Universiteit Leiden

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Lin Wang

L. Wang MSc

I am interested in bird behaviour, marine ecology, and bioacoustics. In my PhD-project I focus on deep-sea soundscapes, including those surrounding hydrothermal vents. I also explore potential effects of anthropogenic noise on deep-sea animals.

More information about Lin Wang


There are two main points of interest in my research: 1) a description of acoustic variation around deep-sea hydrothermal vents and 2) the effects of anthropogenic noise on hydrothermal vent animals. During my PhD-project, I will therefore focus on describing the deep-sea soundscapes around and away from hydrothermal vents, including natural variation in spectral and temporal patterns, as well as the presence and potential impact of noise pollution by human activities. I will also test the biological relevance of these underwater soundscapes in the deep sea, through a combination of on-board and in situ behavioural response studies. 

Deep-sea soundscapes: The deep sea is a dark environment, in which sound is particularly important for marine animals, for communication, orientation, and navigation. In the deep sea, hydrothermal vents are an interesting and unique area with specific environments of extreme temperatures and chemical composition. There is also a surprising diversity of animal species around hydrothermal vents, which often only breed in the exceptional environment. The larvae of hydrothermal vent species can disperse over long distances, but it is a mystery how they find their way to suitable habitat around another hydrothermal vent, in the enormous space of the ocean. Hydrothermal vents also produce sound, and the sound spectra and temporal patterns may be unique and potentially serve as acoustic beacon.

Noise impact: In the past few decades, anthropogenic noise pollution has spread over the world and entered the deep sea. Man-made noise can be loud close to the source and is often low in frequency, fully overlapping with perceptual abilities of most marine animals and likely masking many acoustic cues that are of potential biological relevance. Animals, for which we hardly know what and why they hear, and whose habitat we only just start to explore acoustically, may be disturbed, deterred, or distracted by our noisy activities. Therefore, anthropogenic noise pollution may cause problems to the biological function of sound in this unique and rarely explored ecosystem.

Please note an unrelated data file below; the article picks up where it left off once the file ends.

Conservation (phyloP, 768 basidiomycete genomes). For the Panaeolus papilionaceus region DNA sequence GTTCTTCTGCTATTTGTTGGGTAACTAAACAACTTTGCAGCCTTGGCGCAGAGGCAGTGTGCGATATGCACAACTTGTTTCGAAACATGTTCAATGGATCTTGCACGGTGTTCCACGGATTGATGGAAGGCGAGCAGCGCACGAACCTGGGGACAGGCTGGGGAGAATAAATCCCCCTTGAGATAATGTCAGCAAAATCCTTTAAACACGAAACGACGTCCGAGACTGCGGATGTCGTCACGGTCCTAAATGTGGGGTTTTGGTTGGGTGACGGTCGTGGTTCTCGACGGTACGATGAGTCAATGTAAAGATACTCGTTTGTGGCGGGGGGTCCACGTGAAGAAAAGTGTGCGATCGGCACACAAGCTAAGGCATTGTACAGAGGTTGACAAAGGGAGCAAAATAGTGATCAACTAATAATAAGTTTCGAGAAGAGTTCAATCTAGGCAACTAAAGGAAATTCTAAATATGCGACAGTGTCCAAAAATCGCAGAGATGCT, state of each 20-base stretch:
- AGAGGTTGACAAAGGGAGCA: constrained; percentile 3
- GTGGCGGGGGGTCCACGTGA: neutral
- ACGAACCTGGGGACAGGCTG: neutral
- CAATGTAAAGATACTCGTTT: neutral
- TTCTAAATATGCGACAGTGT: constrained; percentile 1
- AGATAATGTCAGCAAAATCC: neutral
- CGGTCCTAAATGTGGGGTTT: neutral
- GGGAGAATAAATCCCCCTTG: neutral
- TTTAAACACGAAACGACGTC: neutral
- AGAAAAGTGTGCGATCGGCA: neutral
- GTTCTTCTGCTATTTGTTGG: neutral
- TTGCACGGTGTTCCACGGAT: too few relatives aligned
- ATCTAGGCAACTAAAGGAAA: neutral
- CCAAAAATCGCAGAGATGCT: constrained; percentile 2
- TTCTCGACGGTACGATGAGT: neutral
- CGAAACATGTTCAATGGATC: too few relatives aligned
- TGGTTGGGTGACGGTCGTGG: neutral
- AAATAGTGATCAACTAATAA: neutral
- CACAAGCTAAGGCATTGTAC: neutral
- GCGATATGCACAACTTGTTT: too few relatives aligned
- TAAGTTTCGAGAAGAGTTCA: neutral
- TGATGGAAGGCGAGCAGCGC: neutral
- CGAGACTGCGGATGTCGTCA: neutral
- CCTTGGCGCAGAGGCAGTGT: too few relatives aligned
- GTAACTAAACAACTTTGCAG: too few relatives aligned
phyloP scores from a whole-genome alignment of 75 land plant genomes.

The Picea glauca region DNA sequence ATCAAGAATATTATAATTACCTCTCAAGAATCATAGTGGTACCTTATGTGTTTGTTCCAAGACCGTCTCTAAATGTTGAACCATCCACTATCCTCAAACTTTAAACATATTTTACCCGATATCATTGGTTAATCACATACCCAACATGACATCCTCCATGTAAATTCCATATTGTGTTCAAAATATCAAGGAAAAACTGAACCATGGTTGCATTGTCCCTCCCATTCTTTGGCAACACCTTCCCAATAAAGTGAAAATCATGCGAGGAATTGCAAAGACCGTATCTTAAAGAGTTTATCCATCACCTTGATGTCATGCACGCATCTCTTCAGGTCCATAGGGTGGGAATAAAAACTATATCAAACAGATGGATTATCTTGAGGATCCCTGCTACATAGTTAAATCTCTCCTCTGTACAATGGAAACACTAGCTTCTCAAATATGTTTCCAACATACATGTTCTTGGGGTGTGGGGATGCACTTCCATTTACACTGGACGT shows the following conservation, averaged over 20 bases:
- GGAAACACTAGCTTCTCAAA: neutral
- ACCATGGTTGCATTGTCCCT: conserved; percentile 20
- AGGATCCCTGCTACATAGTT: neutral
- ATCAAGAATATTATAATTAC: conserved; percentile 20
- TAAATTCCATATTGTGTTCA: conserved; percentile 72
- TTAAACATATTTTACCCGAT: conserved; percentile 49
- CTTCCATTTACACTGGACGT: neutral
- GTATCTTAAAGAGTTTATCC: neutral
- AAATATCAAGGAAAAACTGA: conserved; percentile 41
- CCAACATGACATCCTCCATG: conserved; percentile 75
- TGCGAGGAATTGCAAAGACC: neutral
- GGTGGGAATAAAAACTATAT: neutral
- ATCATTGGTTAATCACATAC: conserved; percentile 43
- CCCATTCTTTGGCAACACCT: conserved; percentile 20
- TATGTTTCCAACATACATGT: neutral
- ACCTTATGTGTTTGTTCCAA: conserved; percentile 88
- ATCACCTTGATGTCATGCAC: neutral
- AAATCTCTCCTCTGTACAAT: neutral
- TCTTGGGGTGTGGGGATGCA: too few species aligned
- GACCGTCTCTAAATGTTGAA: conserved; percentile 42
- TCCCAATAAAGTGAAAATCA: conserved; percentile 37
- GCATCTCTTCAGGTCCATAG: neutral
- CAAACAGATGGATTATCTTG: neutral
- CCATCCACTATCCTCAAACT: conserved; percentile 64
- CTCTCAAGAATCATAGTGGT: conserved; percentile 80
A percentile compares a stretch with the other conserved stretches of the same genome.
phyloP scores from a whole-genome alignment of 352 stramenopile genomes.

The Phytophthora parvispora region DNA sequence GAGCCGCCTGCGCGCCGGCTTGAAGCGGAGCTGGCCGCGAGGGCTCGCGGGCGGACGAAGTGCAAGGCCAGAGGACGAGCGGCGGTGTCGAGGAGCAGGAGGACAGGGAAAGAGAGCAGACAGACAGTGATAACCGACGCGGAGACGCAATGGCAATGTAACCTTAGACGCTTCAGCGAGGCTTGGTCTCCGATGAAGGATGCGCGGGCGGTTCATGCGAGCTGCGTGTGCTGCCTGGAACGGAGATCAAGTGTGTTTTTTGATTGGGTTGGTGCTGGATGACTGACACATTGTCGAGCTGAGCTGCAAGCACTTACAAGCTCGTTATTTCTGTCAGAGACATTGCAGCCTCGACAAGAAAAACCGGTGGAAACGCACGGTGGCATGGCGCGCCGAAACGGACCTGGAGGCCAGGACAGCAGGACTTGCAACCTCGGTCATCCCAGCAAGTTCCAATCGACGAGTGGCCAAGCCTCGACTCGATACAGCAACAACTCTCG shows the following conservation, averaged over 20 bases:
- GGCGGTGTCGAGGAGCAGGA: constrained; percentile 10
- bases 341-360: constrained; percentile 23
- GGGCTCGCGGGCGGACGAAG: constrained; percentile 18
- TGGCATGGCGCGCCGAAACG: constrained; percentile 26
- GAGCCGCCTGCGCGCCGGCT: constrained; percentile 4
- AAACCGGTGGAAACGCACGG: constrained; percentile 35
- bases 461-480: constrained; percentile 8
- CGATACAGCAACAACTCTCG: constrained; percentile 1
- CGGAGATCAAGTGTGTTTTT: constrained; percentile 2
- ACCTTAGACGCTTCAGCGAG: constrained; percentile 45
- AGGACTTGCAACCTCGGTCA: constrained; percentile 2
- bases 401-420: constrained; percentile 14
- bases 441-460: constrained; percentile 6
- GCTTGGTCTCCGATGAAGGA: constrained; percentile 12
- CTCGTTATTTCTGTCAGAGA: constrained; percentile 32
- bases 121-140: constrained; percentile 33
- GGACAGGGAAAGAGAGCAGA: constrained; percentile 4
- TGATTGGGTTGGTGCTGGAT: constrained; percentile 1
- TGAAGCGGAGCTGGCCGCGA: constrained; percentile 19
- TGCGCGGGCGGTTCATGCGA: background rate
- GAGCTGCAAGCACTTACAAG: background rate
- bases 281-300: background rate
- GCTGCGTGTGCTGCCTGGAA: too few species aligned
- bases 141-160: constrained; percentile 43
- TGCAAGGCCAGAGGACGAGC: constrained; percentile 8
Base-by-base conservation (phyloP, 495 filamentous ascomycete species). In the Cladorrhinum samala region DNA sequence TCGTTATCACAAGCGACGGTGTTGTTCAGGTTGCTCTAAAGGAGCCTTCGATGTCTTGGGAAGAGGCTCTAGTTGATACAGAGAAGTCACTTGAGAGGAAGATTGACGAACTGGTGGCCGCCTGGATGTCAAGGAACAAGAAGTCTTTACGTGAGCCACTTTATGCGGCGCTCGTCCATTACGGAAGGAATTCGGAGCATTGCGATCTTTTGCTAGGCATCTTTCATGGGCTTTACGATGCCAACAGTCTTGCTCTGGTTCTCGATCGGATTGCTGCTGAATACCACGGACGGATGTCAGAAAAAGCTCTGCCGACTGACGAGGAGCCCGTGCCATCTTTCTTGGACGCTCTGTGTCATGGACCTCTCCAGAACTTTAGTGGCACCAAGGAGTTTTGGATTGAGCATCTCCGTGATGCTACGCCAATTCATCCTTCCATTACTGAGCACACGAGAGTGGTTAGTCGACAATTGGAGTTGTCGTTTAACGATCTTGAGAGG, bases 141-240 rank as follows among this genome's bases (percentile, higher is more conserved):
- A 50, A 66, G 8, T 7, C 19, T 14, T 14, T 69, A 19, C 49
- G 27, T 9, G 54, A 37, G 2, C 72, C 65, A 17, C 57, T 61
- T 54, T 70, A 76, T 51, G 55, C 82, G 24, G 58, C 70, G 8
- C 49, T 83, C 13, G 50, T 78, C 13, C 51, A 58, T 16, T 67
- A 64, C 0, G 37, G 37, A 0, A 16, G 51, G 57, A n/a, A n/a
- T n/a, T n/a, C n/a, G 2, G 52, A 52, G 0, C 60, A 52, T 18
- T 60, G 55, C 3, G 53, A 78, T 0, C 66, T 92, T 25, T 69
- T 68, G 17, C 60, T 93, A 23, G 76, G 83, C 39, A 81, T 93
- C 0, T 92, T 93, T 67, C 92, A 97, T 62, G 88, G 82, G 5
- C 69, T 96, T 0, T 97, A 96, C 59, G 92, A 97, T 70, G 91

Brief biography

2020-2024: PhD-project on ‘DEEPSEA SOUND: pioneer explorations into biological relevance and anthropogenic disturbance’. Funded by a CSC-stipend by the China Scholarship council.

Promotors: Dr. Hans Slabbekoorn; Co-promotor: Prof. Carel ten Cate; Collaborators: Dr. Sabine Gollner (NIOZ) & Dr. Henk-Jan Hoving (GEOMAR).

2015-2019: MSc in Animal Behavioural & Ecology at University College for Nature Conservation of Beijing Forestry University.

2010-2014: BSc in Biotechnology at Shandong Normal University.


Lin Wang, Dujing Zhang, Jinling Sui 2020. Investigation of cognitive mechanisms and strategy on solving multiple string-pulling problems in azure-winged magpie (cyanopica cyanus). Animal Cognition, 1-10.

Lin Wang, Jinxin Guo, Hengjiu Tian, Jinling Sui 2020. The ability of oriental magpies (pica serica) to solve baited multiple-string problems. PeerJ, 8(1), e9200.

Ke Li, Lin Wang, Ran Zhou, Hang Fan, Jinling Sui 2019. Amelioration of alcohol-induced liver injury in mice by ginsenosides in ginseng wine. Journal of Functional Foods, 54, 281-288.

Yu Wang, Jinxin Guo, Lin Wang, Hengjiu Tian, Jinling Sui 2019. Transcriptome analysis revealed potential mechanisms of differences in physiological stress responses between caged male and female magpies, BMC Genomics, 20, 447.

  • Science
  • Instituut Biologie Leiden
  • IBL Animal Sciences
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